Yet the planet is not warming. Pause in global temperature increase is at 8 years 2 months last I looked. Or should I say last Lord Moncton demonstrated. But they will clasp their hands over their ears ” I can’t hear you, I can’t hear you!”

Louis Hunt
January 3, 2023 3:03 pm

The third chart shows that China’s CO2 emissions are more than double that of the U.S. and is greater than the emissions of India, Europe, and the U.S. combined. What good does it do for the West to reduce emissions and destroy their economies if China and India are simply going to fill the gap and then some?

AndyHce
Reply to  Louis Hunt
January 3, 2023 4:19 pm

Do good for whom? is the question.

Vincent
Reply to  Louis Hunt
January 3, 2023 5:53 pm

What good does it do? Obviously, it does no good if you do not believe that increased levels of CO2 are harmful to the environment. 

However, if you believe that CO2 is a pollutant, then any reduction, however small, is good.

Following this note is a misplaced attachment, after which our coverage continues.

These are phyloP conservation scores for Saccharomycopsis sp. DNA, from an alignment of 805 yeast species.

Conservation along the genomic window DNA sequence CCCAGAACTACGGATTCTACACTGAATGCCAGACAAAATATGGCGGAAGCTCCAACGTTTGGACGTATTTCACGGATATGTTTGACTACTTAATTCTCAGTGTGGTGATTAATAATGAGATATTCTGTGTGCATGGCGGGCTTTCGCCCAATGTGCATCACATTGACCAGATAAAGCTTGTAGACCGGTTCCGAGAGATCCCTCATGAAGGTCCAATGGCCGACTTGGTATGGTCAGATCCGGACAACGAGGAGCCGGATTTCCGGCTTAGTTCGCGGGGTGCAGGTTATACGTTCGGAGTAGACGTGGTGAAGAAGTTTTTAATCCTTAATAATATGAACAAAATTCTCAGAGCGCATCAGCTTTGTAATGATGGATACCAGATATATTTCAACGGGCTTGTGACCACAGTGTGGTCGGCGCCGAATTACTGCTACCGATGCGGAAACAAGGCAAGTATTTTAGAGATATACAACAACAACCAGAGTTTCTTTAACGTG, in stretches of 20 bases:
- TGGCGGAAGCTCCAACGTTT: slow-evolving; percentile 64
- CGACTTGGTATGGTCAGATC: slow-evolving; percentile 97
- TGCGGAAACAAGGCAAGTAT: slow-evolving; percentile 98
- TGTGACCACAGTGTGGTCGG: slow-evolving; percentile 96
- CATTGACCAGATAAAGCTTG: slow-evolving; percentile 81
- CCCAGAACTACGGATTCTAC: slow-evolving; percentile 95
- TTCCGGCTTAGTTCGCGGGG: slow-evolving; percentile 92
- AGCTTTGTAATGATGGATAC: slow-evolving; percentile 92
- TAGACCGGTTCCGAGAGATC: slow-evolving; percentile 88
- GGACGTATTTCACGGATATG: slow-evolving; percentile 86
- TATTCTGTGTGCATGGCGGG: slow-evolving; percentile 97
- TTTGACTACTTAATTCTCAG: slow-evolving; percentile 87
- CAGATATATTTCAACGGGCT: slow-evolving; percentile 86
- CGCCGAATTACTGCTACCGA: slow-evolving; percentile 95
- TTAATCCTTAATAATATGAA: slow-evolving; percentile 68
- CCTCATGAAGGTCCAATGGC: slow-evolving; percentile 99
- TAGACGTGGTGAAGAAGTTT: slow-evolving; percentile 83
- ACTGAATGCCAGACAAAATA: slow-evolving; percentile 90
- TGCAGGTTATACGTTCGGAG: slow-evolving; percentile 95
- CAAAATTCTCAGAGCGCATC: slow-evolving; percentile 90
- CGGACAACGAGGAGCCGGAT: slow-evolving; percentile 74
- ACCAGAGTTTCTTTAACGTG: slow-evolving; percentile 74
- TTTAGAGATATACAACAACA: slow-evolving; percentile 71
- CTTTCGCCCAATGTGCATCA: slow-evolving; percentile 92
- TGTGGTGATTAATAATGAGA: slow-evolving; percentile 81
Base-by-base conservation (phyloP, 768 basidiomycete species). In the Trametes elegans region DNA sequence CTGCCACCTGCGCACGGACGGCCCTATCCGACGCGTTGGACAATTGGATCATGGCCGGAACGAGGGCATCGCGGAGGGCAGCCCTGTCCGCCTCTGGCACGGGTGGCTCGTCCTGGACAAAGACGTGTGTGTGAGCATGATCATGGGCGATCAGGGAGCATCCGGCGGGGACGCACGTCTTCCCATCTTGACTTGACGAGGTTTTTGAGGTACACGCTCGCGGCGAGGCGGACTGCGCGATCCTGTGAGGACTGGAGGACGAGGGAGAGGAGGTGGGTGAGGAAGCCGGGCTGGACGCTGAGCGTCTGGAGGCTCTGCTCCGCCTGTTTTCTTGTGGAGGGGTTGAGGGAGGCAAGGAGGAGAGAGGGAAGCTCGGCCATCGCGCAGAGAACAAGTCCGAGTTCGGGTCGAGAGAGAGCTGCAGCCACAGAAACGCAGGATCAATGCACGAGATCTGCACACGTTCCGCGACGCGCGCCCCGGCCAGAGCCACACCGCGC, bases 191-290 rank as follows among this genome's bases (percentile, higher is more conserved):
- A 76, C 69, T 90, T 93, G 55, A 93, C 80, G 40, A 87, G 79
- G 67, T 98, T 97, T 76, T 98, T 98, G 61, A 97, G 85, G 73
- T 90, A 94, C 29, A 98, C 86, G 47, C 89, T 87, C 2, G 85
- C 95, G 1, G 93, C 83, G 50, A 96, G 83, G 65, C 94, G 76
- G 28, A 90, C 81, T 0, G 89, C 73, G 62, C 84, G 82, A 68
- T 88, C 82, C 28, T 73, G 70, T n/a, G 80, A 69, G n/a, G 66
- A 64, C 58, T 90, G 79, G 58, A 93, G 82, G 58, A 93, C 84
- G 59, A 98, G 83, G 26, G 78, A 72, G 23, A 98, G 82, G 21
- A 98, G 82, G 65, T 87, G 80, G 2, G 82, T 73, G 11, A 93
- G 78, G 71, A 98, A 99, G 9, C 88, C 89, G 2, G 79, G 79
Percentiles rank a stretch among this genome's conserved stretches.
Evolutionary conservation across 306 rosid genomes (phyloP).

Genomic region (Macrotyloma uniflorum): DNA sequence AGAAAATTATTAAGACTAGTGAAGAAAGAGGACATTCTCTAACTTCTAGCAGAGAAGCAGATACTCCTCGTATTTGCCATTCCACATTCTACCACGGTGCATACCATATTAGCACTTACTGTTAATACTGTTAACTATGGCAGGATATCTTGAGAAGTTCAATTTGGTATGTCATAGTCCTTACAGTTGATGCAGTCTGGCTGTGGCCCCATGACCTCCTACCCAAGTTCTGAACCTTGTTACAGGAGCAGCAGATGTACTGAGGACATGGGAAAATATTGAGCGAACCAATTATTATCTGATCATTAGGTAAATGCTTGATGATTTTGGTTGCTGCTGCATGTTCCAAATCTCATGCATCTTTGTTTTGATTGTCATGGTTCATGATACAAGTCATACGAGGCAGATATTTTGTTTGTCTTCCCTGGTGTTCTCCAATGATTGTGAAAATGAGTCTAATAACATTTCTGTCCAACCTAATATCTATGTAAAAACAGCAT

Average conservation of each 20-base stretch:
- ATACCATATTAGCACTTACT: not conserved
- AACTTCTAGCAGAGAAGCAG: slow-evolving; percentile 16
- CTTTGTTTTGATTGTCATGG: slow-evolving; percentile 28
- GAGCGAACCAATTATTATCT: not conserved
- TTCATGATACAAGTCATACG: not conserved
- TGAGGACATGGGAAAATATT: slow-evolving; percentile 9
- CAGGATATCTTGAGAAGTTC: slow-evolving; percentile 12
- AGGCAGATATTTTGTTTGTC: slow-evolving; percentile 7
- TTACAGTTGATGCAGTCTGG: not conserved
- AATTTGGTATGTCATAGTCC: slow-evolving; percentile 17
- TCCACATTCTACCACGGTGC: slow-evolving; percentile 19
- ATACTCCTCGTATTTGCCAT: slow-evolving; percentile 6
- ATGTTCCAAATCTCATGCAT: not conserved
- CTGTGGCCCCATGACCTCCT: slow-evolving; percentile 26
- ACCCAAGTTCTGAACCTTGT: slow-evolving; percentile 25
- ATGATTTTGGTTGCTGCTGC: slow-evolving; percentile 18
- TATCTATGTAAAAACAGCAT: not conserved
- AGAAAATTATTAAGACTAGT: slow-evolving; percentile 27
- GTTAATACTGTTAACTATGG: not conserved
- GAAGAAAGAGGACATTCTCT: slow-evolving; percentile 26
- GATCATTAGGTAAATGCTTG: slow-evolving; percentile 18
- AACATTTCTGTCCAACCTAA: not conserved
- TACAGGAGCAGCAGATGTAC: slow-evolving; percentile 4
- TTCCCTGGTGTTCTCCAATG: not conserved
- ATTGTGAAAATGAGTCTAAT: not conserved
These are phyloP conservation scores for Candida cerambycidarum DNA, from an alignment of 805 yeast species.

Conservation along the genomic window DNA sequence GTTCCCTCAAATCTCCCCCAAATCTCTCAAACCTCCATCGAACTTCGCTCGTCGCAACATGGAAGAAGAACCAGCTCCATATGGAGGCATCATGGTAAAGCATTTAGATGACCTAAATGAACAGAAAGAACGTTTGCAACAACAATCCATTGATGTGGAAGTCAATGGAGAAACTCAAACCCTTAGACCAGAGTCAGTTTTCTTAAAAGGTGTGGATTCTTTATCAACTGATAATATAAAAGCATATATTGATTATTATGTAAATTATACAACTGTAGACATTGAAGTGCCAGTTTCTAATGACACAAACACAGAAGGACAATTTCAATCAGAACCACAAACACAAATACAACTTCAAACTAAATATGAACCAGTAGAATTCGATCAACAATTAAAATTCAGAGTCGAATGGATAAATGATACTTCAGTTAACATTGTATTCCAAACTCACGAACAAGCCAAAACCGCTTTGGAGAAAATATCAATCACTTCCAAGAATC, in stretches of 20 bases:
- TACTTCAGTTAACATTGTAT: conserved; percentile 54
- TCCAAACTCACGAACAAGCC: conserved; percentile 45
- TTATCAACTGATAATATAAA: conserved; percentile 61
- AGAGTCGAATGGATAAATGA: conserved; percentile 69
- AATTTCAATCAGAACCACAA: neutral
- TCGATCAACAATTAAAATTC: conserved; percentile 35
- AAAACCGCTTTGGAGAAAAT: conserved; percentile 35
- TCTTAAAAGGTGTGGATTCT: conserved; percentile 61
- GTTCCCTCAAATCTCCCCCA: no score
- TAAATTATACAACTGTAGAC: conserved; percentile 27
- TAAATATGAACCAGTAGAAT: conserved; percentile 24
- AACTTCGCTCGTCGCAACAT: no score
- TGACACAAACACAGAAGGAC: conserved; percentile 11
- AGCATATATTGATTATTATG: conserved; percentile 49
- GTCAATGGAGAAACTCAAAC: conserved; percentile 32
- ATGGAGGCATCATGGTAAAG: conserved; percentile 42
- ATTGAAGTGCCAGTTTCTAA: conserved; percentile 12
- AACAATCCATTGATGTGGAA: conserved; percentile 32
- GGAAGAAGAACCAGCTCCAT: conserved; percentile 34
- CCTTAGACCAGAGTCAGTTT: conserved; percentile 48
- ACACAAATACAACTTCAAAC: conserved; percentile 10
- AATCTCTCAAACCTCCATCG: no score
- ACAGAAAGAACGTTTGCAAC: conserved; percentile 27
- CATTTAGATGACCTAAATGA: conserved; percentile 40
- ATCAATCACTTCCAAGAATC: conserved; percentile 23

As you mentioned, the graph in the article shows that China currently emits more CO2 per year than the US, Europe and India combined. If there were no scare about the negative effects of increased CO2 emissions, then both the US and Europe would each probably emit as much CO2 as China currently does.

I’ve often read comments on WUWT that ask: ‘What’s the point of Australia reducing its CO2 emissions when they are only a very small fraction of the total, world-wide CO2 emissions?”

If one is concerned about plastic waste and trash affecting the environment, it would be foolish to argue: “What is the point of my refraining from dumping a few plastic bottles and plastic bags in the forest, or the river, or the sea? The total amount of plastic waste in the environment amounts to billions of tonnes. What difference would it make if I dump just a kilogram of plastic waste, now and again?

MCourtney
Reply to  Vincent
January 3, 2023 11:54 pm

A better analogy to plastic bags is nuclear bombs – if you think AGW is the end of the world.